My interest in the ethics, practice and history of nonviolent action
arose not out of academic curiosity, but rather out of my experiences
growing up in a troubled black neighborhood in Los Angeles. I found
it extremely distressing when my teachers began to challenge us students
to get involved, and seek ways out of the culture of violence. It seemed
impossible. At the same time, however, I became inspired by the local
Mexican-American leader Cesar Chavez and the United Farm Workers. In
my eyes, Chavez was a Gandhi-like figure bravely carrying out successful
nonviolent collective action against a powerful and violent system of
I gradually became convinced that the problem of violence and related
action is at the very core of ethics. I would like to claim that all
offensive violence and coercion are wrong. Furthermore, every effort
must be made to reduce the need for defensive force of any kind, and
to limit the definition of defense as narrowly as possible (offensive
action in the name of Jihad, or the Christian God's will, for example,
must be excluded from defense). Accordingly, active nonviolence and
harmlessness are essential parts of a correct ethical standard.
I hope that the following focused lesson will help students and teachers
approach the problem of political and social violence, and related matters,
in a manner relevant to TOK.
This lesson is highly suitable following a general introduction to
the problems of knowledge involved in ethics and politics. It is an
engaging and dynamic way to examine these problems in controversial,
A central concern of TOK is to explore how we arrive at standards,
axioms, truths and systems in ethics and politics and how we justify
decisions based upon them. For example, are basic human rights or democracy
based on universally applicable, objective knowledge or are they reached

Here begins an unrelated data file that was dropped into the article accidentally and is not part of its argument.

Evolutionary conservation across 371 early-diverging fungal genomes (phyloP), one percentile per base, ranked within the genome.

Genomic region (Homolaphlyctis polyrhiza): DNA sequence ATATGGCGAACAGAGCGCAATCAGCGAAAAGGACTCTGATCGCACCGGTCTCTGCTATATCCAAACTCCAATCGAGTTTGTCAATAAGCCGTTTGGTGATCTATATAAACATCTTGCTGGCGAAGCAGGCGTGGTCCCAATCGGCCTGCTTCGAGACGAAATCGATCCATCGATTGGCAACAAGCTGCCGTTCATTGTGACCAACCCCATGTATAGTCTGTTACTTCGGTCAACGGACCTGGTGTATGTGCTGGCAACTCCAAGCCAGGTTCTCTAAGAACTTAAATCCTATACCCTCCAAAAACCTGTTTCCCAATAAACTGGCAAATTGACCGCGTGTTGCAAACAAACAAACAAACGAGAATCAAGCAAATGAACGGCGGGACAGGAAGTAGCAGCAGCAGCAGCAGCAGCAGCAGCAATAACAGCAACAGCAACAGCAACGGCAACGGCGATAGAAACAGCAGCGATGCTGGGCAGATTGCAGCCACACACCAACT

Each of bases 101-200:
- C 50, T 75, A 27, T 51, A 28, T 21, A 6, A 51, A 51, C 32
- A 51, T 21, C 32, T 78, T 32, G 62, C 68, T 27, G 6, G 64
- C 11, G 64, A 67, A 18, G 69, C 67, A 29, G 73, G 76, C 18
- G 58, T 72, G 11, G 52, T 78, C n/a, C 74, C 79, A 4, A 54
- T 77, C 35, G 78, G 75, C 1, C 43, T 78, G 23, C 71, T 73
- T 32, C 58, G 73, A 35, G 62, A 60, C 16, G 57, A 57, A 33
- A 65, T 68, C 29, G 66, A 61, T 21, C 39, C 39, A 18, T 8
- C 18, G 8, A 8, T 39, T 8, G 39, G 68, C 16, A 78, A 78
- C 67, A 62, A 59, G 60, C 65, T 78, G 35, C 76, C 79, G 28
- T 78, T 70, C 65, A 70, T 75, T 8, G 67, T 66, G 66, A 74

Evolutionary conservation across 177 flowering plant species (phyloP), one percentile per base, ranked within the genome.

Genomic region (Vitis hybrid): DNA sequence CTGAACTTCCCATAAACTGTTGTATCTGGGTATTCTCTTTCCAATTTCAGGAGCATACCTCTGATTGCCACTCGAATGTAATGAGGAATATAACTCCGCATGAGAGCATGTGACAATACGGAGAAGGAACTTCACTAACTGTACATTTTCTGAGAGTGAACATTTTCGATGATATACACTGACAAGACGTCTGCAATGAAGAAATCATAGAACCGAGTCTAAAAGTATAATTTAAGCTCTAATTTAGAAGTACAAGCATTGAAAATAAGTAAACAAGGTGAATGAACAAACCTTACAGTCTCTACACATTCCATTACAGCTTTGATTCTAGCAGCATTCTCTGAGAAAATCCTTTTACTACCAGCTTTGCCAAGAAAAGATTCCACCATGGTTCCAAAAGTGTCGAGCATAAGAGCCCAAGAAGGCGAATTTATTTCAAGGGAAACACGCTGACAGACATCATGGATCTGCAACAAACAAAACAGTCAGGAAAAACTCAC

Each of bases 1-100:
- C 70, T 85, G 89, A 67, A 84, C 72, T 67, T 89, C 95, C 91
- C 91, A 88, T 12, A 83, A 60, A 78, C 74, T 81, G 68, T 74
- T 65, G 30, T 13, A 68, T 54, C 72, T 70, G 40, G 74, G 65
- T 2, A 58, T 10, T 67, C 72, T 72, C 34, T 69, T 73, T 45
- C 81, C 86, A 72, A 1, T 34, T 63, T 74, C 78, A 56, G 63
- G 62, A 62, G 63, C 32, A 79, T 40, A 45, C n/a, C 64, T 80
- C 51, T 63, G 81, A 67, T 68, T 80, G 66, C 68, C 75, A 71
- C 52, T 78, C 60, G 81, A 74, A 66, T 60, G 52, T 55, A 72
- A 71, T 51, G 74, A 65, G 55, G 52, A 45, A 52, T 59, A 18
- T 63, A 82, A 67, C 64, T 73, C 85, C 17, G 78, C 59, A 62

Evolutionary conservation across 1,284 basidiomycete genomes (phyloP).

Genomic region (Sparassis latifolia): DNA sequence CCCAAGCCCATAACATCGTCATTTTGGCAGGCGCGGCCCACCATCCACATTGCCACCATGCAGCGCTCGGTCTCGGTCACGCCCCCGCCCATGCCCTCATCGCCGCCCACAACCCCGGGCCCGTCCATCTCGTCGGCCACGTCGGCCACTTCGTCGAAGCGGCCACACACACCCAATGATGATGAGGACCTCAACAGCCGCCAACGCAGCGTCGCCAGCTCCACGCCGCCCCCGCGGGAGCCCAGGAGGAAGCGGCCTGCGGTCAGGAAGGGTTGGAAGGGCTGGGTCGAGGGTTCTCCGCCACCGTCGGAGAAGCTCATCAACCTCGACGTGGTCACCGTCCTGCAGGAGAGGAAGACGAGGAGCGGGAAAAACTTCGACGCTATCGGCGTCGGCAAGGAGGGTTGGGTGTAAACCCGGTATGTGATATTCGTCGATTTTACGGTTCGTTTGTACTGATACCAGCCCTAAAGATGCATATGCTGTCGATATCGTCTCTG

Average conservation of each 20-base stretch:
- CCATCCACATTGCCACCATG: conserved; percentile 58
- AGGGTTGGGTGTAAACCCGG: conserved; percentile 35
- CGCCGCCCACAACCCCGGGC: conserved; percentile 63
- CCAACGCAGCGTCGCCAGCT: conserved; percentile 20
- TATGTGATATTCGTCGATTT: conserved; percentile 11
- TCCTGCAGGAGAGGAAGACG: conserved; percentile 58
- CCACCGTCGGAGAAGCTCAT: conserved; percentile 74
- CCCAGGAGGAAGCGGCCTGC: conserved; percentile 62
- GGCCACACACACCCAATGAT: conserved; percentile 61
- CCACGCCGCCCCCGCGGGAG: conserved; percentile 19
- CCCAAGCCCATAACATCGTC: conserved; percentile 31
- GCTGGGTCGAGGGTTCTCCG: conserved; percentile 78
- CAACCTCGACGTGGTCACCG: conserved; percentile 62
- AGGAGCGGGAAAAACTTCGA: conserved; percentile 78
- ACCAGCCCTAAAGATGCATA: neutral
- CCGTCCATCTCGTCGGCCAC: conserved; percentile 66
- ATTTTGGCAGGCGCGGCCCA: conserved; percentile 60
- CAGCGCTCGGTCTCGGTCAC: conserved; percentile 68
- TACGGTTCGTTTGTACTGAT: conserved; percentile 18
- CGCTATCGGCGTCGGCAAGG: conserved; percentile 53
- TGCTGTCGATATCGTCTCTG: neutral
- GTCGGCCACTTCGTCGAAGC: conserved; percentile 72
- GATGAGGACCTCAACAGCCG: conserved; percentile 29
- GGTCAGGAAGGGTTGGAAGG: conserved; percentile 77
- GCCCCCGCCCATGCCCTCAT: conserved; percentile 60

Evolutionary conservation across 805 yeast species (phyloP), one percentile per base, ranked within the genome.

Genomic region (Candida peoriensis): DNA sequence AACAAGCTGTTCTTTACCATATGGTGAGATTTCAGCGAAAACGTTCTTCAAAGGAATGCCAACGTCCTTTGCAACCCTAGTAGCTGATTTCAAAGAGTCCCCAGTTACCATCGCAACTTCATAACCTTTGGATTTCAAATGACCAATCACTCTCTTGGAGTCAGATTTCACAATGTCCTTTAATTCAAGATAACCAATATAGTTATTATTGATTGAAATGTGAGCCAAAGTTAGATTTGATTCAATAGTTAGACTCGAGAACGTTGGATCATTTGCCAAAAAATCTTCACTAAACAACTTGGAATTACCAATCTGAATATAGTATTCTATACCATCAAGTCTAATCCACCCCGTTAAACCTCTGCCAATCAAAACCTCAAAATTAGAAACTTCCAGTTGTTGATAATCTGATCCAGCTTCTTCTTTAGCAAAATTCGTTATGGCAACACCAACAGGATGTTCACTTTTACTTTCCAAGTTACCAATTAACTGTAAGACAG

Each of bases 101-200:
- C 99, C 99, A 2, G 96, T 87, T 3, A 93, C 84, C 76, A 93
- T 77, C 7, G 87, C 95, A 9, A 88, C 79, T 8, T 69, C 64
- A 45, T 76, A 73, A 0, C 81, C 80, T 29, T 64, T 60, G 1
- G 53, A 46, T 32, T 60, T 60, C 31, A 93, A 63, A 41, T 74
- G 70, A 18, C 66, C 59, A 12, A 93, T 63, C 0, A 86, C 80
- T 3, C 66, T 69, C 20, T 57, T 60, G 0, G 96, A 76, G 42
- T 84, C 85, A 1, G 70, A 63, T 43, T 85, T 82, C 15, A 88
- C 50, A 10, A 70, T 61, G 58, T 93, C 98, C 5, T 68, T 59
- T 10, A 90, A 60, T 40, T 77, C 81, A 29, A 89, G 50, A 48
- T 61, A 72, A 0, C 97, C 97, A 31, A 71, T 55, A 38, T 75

through practical consensus? This lesson leads to fresh and practical
insight into the fundamental questions of ethics and politics and offers
a bridge to a TOK discussion of justice, law, political violence and
One of the functions of law is to define acts which, for the good of
the community, are not to be committed. More or less severe punishments
are set for violations of the law, and it is held that strict obedience
to the law is essential for peace and order. The aim of this lesson
is to explore the claim--and the problems of knowledge it involves--that
sometimes we have the right, and even the duty, to violate laws.
One way to begin this lesson is by dividing the class into small groups
to consider the following question: Is it ever justified, in a democratic
society, to break the law? After the groups have warmed up to the topic,
present to the whole class the case of the four women who broke into
the British Aerospace plant and did expensive damage to a Hawk fighter
aircraft (see focus source material below, item 1). Listen to class
reactions and then go to the discussion questions.
An alternative approach is to write the preliminary question on the
board and go directly to the case and the discussion questions.
Do not give the students any hints as to the aftermath of the "crime"
until students have had a chance to guess what the verdict was and discuss
the case. [Ed.: This is detailed on the OCC.]
Is it ever justified in a democratic society to break the law?
- What arguments could be put forth for and against the four women?